Nigeria Considers Currency Exchange Reforms

The Nigerian Law Reform Commission (NLRC) is considering amendments to its foreign currency exchange laws in an attempt to stave off the worsening economic crisis in Nigeria.

The Nigerian economy has seen a recession — contraction of 2.24 percent in the third quarter — as well as inflation and weakened currency following drops in the sale and prices of crude oil.

Currently, the Nigerian naira exchange rate with U.S. dollars is 315:1, up considerably from a consistent 200:1 exchange in late 2015 through June of this year. Years prior it was closer to 160:1.

The NLRC, which advises the Nigerian government, drafted a bill to promote the development and maintenance of the currency market. The reforms seek to address difficult-to-regulate currency laws. One provision included in the draft would make it a criminal offense for citizens to hold cash outside the banking system.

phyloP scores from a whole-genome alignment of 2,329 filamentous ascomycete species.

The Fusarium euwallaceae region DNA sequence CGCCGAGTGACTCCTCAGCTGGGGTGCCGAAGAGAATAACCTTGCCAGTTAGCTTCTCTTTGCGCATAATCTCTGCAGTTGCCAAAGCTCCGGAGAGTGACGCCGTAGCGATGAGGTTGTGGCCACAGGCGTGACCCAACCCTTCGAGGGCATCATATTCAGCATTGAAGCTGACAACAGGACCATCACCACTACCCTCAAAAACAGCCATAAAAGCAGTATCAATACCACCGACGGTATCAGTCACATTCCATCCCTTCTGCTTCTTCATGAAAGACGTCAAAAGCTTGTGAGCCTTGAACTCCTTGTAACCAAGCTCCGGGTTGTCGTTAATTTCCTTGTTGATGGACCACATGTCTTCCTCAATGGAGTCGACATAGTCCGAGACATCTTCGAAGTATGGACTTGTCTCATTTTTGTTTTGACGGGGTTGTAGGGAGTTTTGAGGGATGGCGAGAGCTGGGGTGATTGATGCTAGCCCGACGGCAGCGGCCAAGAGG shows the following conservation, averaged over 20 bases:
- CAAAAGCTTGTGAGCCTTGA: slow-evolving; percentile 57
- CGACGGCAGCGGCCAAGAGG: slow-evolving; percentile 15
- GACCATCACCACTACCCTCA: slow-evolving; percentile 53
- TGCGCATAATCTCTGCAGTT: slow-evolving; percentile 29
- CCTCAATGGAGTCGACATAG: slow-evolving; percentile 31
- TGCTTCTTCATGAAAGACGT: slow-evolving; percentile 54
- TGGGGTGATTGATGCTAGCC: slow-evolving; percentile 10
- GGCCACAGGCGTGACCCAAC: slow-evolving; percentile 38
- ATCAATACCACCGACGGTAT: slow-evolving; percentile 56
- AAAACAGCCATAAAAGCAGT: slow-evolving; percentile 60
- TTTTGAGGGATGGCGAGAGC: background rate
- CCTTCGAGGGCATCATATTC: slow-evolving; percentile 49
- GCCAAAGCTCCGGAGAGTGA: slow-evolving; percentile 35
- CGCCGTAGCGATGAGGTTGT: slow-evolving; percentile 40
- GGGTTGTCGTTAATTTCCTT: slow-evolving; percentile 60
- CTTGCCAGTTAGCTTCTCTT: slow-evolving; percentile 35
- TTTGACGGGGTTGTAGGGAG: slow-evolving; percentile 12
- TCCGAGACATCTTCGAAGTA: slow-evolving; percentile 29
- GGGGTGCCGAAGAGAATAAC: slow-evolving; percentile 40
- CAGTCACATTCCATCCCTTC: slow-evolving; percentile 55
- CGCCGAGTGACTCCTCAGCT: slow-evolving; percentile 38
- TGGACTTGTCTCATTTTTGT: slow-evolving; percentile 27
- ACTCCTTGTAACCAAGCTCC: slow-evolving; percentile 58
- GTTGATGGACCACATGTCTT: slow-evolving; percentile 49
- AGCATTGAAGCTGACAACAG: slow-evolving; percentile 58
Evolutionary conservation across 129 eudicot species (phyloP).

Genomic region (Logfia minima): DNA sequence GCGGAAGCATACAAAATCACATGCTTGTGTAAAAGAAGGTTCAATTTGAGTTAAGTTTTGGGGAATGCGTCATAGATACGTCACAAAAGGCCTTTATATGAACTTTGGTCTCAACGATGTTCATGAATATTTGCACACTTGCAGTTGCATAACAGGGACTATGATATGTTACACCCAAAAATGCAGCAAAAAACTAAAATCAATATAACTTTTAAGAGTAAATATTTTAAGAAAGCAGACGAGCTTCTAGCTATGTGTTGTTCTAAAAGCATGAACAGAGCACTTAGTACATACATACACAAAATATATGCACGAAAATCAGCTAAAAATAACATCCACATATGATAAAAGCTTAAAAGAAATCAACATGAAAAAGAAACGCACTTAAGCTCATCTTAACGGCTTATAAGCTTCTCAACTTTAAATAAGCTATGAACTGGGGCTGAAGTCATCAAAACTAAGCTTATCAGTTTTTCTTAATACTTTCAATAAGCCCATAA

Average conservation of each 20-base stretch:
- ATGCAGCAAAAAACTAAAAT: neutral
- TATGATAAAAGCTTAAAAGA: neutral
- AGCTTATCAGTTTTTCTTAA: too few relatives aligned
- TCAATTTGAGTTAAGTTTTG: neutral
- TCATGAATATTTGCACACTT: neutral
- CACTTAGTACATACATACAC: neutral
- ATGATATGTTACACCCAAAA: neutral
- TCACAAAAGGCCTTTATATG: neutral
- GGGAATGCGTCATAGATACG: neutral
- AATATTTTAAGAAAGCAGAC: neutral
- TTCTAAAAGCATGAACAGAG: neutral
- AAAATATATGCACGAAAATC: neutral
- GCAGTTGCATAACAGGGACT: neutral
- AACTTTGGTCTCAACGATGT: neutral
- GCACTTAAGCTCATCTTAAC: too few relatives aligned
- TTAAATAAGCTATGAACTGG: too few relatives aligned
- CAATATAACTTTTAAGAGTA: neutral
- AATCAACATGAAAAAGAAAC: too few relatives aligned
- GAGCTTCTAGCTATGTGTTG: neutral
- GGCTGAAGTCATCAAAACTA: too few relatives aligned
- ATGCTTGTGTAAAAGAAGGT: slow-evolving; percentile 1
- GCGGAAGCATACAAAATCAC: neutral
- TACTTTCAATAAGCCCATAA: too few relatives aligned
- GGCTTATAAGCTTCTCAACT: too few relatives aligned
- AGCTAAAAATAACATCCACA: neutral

Reuters quotes the NLRC provision: “The possession of foreign currency by any person without depositing same in a domiciliary account within 30 days of its acquisition constitutes an offense liable on conviction to two years imprisonment or to a fine of 20 percent of the amount of the foreign currency involved.”

Despite the ongoing economic crisis in the nation of over 5 million, technology startups in Nigeria’s capital city of Lagos have been going strong, drawing attention from international and Silicon Valley investors in recent months. Nigeria’s mobile money landscape is also expected to see a considerable boost once Africa’s biggest eCommerce player, Jumia, launches its own payments solution, JumiaPay.


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Our data and analytics team has developed a number of creative methodologies and frameworks that measure and benchmark the innovation that’s reshaping the payments and commerce ecosystem. The July 2019 Pay Advances: The Gig Economy’s New Normal, a PYMNTS and Mastercard collaboration, examines pay advances – full or partial payments received before an ad hoc job is completed – including how gig workers currently use them and their potential for future adoption.

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